Betty I am with you 100% about all of it but especially about not prayerfully considering every word I post online (or that I say to my kids). Trying to do that would give me the greatest case of writer's block the world has ever seen.

I had a crisis once about what my blog's mission was and it lasted about five minutes before I remembered that it's all about me. I write for myself and maybe occasionally throw up a piece thinking of one or two specific readers. But in general if other people are entertained or enlightened, that's great but sort of beside the point for me.

I do occasionally throw up a prayer asking God to use what I write for his glory and to not let me lead anyone astray. But, like you said, that's of a piece with my mothering and the desperate prayers I throw out to God, begging him to not let me mess up my kids too much. It's there in the background, that desire to do good and not ill, to be Christ to everyone I meet. But if I tried to make it a part of every step I took, I'd rapidly become paralyzed and curl up in a ball, afraid to move.

I don't think that's the Catholic way, anyway. I think we are supposed to become Christ-like but not necessarily by a process of continual navel-gazing. An examination of conscience at the end of the day and a good confession serve to help me conform my heart and will to his. But it's a gradual process, this interior conversion and I'm going to mess up. I just have to pick up the pieces when that happens and keep going.

I think I have to just write. Write the stories I need to tell and let the sticks fall where they may, remembering that God can redeem my mistakes and make crooked paths straight.

Anne said...

Was it Julie who suggested "In This House of Brede" and "Five for Sorrow, Ten for Joy"? Both excellent books, I'm sure you'd like them!

Dawn Farias said...

Oh excellent: I like cussing. I got here from Conversion Diary today, and recognized your blog from a quick click over last week (??) from Happy Catholic, I think. I enjoyed this post very much and think I'll be staying now.

BettyDuffy said...

I have "In This House of Brede" on my desk, waiting to be read. I'll move it up in the queue.

Wow, this is the first time I've ever had thirty comments.

mrsdarwin said...


I heartily second the recommendation for In This House of Brede -- I read it in one sitting (in a very late night) -- it's just that engrossing. Now there were women who understood their "apostolate".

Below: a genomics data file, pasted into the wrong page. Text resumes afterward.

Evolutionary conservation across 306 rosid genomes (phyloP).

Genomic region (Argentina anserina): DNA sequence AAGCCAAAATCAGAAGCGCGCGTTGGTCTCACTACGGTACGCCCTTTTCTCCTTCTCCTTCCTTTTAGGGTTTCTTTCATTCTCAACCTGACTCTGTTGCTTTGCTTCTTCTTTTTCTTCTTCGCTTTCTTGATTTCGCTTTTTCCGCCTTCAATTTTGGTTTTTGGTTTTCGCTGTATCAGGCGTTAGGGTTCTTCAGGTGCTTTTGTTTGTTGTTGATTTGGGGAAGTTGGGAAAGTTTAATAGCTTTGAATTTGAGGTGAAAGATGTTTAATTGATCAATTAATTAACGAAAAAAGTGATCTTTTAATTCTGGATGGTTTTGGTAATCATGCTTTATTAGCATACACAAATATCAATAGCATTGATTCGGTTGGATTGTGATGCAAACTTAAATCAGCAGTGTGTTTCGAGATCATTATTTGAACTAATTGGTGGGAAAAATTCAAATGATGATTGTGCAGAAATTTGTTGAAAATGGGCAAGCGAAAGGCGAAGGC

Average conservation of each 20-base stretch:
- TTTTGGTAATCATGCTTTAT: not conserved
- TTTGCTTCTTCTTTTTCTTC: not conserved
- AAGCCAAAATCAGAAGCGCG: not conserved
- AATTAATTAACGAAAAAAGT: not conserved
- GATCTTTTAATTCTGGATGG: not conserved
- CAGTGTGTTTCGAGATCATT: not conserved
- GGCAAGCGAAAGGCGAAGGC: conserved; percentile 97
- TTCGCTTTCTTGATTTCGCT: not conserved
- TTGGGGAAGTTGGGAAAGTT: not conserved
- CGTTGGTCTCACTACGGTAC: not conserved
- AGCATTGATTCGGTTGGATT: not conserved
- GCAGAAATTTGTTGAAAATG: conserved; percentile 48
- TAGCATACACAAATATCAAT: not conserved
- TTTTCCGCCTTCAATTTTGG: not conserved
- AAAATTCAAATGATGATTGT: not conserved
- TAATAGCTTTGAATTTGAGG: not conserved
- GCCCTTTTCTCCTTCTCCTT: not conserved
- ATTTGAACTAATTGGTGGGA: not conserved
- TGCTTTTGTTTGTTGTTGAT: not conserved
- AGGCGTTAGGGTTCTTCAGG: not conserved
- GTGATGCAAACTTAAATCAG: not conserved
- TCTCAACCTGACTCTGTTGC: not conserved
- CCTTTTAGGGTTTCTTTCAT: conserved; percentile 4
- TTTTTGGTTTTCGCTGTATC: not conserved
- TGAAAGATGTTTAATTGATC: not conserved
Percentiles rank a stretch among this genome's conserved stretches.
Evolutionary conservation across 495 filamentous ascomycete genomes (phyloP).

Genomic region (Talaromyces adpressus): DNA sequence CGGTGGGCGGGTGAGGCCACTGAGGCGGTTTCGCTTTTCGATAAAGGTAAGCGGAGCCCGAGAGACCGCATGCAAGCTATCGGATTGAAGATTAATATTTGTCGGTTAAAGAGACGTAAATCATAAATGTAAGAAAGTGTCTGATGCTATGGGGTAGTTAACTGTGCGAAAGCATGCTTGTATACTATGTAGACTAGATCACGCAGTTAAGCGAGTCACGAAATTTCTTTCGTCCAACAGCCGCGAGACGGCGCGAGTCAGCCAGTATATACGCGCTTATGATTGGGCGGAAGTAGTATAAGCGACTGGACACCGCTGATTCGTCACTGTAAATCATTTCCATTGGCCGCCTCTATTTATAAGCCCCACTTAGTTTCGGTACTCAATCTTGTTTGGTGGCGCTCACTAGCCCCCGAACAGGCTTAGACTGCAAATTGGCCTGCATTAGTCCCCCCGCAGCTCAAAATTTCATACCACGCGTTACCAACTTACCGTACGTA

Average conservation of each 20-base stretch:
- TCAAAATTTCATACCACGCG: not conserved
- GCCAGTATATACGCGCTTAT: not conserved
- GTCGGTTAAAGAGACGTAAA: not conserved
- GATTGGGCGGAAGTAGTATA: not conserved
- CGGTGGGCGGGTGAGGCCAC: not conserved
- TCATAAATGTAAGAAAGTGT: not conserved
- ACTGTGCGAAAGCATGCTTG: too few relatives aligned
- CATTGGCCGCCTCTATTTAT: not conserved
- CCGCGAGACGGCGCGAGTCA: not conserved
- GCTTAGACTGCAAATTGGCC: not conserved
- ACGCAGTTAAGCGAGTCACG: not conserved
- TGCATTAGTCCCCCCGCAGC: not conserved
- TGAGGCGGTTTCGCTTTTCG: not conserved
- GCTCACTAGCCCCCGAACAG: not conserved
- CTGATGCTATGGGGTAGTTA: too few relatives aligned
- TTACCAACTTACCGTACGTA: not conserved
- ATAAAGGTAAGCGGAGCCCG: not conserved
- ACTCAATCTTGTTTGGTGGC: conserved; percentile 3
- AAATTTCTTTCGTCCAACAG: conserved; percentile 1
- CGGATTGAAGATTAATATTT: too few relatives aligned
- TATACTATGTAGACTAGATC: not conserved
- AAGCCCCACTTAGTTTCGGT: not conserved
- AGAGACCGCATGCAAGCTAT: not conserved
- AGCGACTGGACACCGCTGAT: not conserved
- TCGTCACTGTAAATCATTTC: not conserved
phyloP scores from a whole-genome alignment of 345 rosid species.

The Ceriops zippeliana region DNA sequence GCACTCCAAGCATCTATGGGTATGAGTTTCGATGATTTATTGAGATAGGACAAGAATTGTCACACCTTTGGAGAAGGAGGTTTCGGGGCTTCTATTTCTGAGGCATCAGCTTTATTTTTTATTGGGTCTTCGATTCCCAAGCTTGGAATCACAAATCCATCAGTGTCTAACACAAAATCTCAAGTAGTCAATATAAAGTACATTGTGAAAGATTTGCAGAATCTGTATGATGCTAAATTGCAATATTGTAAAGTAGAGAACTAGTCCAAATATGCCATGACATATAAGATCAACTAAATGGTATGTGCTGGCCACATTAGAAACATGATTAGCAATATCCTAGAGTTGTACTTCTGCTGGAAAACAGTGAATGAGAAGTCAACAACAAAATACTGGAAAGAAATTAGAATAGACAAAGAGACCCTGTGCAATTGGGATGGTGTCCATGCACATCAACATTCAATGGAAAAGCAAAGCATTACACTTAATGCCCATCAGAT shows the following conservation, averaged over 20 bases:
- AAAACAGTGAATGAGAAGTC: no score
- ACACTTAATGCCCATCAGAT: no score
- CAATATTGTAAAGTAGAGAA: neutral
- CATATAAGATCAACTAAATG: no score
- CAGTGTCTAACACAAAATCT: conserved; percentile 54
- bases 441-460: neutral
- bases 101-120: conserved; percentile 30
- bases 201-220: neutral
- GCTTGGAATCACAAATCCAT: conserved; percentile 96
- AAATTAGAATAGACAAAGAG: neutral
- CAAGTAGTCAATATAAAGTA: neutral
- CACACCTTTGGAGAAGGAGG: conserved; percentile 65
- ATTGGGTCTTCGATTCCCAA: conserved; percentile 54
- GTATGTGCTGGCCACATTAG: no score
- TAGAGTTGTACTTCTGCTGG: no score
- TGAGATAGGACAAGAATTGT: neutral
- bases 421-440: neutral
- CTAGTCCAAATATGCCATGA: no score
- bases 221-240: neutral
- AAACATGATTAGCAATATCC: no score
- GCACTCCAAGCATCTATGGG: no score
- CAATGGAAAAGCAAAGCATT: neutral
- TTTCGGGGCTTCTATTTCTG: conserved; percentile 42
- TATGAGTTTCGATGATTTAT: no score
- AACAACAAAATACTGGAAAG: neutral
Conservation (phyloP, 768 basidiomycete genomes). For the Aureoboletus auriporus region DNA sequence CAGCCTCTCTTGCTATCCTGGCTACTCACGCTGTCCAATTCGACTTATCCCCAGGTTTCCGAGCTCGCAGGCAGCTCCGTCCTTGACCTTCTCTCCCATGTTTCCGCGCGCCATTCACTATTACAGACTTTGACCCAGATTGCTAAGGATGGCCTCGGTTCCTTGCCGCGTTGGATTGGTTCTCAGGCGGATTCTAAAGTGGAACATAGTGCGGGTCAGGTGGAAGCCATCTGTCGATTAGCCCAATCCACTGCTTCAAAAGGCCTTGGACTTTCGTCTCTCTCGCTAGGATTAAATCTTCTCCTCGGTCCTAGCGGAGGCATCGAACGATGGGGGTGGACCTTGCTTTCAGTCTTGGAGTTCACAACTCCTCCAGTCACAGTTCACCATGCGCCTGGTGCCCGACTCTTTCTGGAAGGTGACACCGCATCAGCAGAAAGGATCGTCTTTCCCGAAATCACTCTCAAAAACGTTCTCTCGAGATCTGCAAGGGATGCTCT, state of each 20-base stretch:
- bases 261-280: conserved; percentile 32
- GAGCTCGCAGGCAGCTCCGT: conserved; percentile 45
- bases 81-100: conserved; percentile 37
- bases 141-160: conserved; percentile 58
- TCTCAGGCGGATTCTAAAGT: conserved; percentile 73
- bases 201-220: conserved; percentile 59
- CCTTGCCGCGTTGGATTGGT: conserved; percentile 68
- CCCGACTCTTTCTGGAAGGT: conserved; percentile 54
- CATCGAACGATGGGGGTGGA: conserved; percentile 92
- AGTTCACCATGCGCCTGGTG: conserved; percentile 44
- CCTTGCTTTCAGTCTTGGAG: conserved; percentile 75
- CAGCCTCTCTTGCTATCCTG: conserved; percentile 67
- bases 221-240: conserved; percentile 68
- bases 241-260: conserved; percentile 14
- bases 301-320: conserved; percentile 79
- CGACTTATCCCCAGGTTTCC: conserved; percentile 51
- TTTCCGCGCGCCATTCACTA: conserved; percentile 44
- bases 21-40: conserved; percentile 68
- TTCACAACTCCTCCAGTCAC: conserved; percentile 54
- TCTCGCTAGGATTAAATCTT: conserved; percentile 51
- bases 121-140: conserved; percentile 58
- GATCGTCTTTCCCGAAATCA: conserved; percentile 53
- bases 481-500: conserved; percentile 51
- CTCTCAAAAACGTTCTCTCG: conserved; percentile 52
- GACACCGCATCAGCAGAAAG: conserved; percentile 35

Enbrethiliel said...



(I'm sorry if it's just annoying! I'll stop now . . .)

Warren said...

First, a totally off topic, remark:

Those old book plates ("She contemplates going to the convent.." et cetera) are awesome. I wish I had a complete set of those in book form.

Re: Blogging as an apostolate

The Blogosphere: A Bunch of Human Beings Who Haven't Done The Stuff They Were Supposed to Do Today, Frothing, and Making Much Ado about Nothing instead of getting stuff done.

In other words, for me, sitting on the internet reading and commenting (or writing blog entries) is a poor poor substitute for living.

I have been deeply hurt by blog commenters, people I thought would be friends. I think I assume too much of my co-religionists. They may believe in the Virgin Birth, and have an opinion one way or the other about communion-in-the-hand, but but do they believe in not being a complete buffle-headed clunch? Not so much.


Cathy Adamkiewicz said...

Bravo! So glad I came across your blog today. (thanks to Jen at Conversion Story.) I'd invite you to visit mine, but there are just a lot of crickets chirping there these days.
I'll be back, and I welcome all the cussing, humor, faith and reality you can dish out.
Bring it on, sister!

beachbabies said...


meg said...

Another great Christian story: I'm just finishing Kristin Lavransdatter - deep and rich and Catholic and...long. But worth it - it's actually three books in one, would make a great movie trilogy a la Lord of the Rings.